To examine the relationship between dietary energy density (DED) and the nutritional quality of the diet, using data from the Irish National Children's Food Survey (NCFS) and the National Teens' Food Survey (NTFS), two cross-sectional studies of food consumption were carried out between 2003 and 2006. Data from the NCFS and NTFS were used to examine the intakes of nutrients and foods among those with low- (NCFS <7·56, NTFS <7·65 kJ/g), medium- (NCFS 7·56-8·75, NTFS 7·66-8·85 kJ/g) and high-energy-dense diets (NCFS >8·75, NTFS >8·85 kJ/g). A 7-d food diary was used to collect food intake data from children (n 594) and teenagers (n 441). DED (kJ/g) was calculated including food alone and excluding beverages. Participants with lower DED consumed more food (weight) but not more energy. They also consumed less fat and added sugars and more protein, carbohydrates, starch and dietary fibre and had higher intakes of micronutrients. Participants with lower DED had food intake patterns that adhered more closely to food-based dietary guidelines. Low DED was associated with multiple individual indicators of a better nutritional quality of the diet, including higher intakes of dietary fibre and micronutrients and a generally better balance of macronutrients, as well as being associated with food intake patterns that were closer to healthy eating guidelines. Taken together, these findings support the conclusion that a low DED may be an indicator of a better nutritional quality of the diet.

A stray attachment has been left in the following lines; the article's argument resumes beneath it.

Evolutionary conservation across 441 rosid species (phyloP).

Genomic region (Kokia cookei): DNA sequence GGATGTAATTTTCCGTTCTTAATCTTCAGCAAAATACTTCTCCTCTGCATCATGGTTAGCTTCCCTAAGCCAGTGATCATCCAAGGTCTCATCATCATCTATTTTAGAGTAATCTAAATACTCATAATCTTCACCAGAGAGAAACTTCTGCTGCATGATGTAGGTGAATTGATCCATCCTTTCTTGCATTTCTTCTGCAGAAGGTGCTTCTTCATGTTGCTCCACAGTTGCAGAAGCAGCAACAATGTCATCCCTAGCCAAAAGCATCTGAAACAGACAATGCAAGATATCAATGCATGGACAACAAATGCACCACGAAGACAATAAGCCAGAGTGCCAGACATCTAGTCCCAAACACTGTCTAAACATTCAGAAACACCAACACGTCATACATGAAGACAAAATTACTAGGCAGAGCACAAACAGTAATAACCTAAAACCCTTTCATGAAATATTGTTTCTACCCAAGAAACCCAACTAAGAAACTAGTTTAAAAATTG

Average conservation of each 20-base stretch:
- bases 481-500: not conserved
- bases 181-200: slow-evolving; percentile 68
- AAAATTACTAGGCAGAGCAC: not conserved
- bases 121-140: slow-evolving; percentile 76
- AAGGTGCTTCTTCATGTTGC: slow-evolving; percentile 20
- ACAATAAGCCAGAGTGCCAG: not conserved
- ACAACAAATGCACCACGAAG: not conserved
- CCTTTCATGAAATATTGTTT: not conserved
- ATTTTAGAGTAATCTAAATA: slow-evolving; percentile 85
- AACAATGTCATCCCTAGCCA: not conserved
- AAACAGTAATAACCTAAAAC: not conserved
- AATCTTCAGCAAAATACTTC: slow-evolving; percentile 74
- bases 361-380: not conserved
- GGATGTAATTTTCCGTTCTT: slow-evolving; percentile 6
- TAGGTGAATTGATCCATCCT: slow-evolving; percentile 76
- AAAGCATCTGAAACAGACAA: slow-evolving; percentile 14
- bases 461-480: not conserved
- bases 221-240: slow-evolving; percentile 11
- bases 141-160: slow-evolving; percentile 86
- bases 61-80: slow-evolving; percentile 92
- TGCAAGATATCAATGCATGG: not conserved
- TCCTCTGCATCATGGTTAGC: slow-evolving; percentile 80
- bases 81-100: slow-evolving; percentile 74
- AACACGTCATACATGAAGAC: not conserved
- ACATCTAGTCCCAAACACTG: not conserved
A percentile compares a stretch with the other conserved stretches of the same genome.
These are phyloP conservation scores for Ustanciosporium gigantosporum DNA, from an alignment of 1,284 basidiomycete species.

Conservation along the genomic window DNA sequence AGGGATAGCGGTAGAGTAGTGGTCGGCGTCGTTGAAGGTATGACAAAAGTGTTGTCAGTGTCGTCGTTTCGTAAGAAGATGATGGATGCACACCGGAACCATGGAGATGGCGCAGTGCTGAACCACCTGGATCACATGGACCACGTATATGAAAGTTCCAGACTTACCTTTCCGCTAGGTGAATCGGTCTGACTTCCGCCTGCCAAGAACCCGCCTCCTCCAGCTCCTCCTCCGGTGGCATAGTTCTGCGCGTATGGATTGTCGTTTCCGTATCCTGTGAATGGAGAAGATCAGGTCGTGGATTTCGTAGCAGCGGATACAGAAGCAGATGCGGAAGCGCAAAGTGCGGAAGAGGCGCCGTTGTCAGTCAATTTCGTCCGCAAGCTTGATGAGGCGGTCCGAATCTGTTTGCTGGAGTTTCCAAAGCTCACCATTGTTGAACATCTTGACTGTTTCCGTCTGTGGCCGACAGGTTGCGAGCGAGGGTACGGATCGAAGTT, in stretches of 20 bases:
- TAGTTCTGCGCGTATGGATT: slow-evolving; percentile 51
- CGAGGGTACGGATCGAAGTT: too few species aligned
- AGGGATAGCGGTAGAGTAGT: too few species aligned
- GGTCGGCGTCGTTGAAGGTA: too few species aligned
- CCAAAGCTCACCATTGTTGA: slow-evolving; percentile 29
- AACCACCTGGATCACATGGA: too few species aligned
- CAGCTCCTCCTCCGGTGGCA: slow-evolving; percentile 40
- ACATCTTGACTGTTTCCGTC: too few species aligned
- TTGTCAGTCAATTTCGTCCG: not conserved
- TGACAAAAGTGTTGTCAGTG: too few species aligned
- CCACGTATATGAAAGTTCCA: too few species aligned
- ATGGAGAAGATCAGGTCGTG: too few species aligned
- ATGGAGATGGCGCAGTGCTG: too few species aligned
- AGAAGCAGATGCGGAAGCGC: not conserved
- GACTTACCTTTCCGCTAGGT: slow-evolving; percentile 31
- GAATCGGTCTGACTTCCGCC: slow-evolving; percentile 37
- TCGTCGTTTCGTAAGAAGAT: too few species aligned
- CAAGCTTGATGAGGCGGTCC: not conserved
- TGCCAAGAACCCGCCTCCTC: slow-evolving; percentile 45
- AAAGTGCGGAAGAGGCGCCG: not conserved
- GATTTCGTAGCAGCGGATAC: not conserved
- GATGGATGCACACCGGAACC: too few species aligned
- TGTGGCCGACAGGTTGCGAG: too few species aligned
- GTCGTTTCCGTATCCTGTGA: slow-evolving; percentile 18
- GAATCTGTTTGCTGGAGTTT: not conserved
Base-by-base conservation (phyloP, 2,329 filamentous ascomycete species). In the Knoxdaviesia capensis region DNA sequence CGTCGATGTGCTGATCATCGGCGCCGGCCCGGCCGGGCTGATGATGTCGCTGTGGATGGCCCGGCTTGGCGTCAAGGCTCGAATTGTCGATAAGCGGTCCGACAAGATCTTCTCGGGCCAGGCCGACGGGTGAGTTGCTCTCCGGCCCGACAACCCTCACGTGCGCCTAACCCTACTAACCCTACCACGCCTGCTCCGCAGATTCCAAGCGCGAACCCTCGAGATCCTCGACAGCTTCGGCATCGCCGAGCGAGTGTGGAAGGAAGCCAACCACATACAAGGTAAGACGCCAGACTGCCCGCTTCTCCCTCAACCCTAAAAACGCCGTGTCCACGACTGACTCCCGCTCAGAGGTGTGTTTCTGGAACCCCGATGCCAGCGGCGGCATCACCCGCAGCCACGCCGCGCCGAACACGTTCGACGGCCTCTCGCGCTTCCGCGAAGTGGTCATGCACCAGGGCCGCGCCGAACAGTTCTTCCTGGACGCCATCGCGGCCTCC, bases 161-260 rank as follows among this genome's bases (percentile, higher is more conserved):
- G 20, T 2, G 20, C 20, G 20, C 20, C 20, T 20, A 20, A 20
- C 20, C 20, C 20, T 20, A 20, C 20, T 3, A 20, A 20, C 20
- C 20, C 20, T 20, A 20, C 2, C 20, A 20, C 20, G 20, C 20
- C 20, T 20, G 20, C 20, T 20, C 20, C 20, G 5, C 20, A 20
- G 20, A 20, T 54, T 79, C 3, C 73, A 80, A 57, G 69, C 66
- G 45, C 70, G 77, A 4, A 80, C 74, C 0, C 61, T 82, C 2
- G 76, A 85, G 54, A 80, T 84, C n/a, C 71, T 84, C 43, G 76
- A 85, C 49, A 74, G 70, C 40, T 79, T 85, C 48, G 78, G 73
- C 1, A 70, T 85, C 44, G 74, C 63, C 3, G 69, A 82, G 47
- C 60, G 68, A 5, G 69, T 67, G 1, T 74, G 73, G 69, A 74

University College Cork ->